In the early 1700s Gilbert,  Quintin’s second son moved to Glengennet in the parish of Barr and he lived there for about 40 years.  Glengennet, “popularly known as Pingarroch”, or Pinjerrock, had been a small barony in the sixteenth century and is referred to as the forty shilling land of Nether Glengennet.  The land stretches from the Girvan road into Barr for about two miles eastward on the north side of the river Stinchar.  The ruins of the ancient house can still be seen just north-east of the village, but the land is now farmed from an imposing Victorian farmhouse on a bluff further east.  The old parish records of Barr are well and fairly legibly kept from 1690.  Gilbert MacIlvean had two sons baptised, William in 1715 and Quintin in 1720.  Unfortunately at that date the wife’s name is not given.  According to the Kirk Session minutes, Gilbert became a deacon in 1735.  Marriage records are incomplete, but in 1753 Quintin married Jean Doak.  She and her twin sister Elizabeth were born in 1724 to James Doak in Auchenarrock, the next farm to Grimmet, but in Kirkmichael parish, in which kirkyard there is an old and interesting tombstone which gives Jean’s background.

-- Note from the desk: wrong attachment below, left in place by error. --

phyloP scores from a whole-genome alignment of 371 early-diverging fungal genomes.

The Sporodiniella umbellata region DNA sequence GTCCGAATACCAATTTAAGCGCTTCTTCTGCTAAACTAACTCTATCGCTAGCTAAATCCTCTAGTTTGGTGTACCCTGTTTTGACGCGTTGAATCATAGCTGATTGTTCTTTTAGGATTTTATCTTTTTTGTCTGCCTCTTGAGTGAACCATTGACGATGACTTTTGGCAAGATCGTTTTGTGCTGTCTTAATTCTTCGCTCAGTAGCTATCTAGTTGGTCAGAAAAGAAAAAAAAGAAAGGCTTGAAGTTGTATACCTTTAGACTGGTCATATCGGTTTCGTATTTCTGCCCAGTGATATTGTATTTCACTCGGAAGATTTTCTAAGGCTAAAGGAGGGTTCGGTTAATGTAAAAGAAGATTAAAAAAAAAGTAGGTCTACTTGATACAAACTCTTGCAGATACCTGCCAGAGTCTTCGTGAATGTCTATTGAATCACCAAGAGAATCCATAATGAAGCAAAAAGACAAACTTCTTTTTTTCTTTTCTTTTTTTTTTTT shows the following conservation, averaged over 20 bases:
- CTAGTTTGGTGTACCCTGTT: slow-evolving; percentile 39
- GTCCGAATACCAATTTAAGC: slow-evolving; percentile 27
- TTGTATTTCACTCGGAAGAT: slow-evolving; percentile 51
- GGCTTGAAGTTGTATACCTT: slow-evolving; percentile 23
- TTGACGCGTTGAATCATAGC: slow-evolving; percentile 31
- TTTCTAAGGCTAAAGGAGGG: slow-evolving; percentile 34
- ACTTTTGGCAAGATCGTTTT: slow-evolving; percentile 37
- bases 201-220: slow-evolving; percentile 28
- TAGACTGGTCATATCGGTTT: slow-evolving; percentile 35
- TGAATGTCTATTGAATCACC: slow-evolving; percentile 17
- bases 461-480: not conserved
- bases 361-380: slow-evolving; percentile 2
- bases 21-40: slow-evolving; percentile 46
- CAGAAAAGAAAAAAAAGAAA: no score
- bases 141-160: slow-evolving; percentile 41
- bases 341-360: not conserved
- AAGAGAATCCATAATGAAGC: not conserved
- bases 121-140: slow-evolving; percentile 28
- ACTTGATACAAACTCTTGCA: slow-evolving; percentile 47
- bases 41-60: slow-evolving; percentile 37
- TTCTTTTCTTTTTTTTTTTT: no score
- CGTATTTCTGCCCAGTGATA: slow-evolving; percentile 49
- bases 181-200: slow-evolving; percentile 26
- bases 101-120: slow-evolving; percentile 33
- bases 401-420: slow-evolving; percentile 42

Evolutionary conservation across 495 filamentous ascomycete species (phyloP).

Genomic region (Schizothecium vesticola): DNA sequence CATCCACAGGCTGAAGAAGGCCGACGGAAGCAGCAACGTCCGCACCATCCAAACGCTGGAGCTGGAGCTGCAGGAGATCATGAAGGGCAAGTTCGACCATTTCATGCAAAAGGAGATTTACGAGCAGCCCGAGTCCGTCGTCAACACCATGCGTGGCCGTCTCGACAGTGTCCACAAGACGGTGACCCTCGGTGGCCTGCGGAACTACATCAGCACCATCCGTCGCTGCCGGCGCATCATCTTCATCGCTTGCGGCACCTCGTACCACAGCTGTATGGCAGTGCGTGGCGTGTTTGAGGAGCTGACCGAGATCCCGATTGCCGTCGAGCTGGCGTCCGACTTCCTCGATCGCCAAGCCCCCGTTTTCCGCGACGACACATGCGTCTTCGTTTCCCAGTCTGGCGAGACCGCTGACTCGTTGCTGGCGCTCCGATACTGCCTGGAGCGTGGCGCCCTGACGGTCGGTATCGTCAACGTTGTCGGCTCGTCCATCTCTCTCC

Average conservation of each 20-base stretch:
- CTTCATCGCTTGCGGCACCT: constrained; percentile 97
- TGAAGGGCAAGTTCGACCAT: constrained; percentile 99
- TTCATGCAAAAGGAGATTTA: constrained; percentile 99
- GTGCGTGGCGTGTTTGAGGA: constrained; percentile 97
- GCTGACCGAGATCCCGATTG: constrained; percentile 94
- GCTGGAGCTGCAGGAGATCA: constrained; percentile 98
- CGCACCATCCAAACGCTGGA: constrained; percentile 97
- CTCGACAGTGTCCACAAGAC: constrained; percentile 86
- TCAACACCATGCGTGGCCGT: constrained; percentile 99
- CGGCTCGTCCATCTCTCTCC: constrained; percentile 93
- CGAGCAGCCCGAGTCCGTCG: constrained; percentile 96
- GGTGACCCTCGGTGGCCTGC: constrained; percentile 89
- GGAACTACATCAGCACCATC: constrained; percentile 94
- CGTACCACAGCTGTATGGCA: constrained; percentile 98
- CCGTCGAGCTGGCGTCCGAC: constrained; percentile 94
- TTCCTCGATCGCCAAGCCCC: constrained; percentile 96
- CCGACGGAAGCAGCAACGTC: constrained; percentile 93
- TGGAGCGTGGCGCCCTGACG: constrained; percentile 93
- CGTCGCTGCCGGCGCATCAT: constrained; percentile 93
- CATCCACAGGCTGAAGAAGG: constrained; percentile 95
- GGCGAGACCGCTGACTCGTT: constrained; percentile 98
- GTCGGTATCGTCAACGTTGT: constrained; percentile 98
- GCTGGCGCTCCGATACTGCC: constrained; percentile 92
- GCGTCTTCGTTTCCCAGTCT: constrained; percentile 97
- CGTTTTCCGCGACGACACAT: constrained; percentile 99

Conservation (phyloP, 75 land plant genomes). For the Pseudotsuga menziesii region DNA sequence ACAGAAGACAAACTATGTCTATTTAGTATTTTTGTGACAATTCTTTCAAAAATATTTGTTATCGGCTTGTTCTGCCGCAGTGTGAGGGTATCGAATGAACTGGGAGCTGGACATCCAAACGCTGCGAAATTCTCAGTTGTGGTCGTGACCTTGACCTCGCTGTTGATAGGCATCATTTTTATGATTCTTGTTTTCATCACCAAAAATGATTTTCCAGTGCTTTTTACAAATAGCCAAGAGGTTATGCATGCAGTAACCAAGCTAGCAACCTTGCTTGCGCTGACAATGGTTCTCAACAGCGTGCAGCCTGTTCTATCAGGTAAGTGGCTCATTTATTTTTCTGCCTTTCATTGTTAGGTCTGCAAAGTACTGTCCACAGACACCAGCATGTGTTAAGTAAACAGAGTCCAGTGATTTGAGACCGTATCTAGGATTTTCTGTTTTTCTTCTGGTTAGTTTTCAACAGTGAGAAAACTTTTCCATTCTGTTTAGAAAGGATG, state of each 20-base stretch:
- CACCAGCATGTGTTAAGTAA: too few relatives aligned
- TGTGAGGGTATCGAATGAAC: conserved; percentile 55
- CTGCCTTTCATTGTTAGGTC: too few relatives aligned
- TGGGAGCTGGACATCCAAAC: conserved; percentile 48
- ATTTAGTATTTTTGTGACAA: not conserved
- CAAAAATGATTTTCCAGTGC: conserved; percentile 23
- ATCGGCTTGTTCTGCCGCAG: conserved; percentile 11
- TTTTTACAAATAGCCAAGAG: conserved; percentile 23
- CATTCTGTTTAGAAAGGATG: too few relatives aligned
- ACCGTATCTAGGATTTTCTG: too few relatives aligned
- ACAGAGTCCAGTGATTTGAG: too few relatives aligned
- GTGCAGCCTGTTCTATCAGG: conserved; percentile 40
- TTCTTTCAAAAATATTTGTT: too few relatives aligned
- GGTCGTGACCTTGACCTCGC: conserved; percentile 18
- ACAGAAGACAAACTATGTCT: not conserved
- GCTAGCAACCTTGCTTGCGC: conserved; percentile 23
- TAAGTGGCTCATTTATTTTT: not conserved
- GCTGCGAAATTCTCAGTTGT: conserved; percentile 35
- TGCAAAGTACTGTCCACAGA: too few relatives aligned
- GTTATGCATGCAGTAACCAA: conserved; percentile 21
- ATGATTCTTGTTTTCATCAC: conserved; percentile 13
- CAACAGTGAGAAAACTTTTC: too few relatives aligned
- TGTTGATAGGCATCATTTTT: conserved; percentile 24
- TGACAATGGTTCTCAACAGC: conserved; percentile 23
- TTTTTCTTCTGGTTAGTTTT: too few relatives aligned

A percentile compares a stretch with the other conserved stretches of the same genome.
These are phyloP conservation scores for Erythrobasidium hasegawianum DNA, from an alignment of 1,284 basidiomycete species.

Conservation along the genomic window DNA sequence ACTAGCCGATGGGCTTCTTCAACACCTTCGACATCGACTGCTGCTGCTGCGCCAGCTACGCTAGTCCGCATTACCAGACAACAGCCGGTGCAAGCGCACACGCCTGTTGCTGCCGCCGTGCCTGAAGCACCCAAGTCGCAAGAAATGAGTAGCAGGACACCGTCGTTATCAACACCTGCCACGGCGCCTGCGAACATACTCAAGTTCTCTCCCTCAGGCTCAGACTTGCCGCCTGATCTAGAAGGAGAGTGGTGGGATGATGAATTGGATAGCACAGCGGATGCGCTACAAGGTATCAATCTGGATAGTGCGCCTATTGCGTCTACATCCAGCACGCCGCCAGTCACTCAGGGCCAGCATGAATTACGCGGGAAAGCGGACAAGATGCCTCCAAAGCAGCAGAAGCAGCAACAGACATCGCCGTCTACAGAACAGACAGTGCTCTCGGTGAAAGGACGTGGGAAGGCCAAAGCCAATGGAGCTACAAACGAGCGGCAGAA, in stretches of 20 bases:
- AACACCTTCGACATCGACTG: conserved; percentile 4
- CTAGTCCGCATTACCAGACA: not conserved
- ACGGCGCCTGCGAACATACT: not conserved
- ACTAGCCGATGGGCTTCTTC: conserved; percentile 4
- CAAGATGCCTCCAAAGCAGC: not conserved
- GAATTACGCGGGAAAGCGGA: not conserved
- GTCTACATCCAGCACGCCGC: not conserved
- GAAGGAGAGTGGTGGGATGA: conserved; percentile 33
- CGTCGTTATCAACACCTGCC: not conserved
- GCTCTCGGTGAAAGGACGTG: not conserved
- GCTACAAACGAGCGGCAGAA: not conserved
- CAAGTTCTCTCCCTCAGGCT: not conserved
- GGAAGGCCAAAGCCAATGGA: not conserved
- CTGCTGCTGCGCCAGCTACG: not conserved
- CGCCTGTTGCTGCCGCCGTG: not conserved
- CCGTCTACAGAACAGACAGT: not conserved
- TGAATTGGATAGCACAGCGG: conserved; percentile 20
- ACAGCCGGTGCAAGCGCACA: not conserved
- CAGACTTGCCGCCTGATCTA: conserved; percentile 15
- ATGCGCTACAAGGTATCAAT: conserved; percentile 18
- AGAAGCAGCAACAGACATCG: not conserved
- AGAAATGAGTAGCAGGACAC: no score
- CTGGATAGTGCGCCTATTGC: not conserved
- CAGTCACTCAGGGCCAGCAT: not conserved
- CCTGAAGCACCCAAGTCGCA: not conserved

Jean Doak’s grandfather, Gilbert, was born in 1663 and married Margaret Fliming, born 1680.  He was the manager of a small wauk mill in the village.  The village landowners were the Kennedies and in 1653, the corn and waulk mills are named as part of the barony of Kirkmichael.  When Abercrummie was writing, about 1690, he said there was no clachan by the church, but a settlement must have grown quite rapidly, because in the early 1700s it became known as a village of weavers, with a reputation as a source of Ayrshire needlework.  Gilbert Doak’s standing as a waulkmiller is commemorated on the back of his gravestone, where there are carvings of waulking shears and a millwheel.  There is also a ploughshare and a searing iron and, at the bottom, a ploughman with a team of four oxen and a boy with a goad; which would indicate that he was also a well-to-do farmer.  He died in 1722 and his wife in 1731.  On the front of the stone is a small shield with their initials.  They had three sons, John, James, and Robert.  James married and farmed Auchenarrock and his daughter Jean married the second Quinton MacIlvean.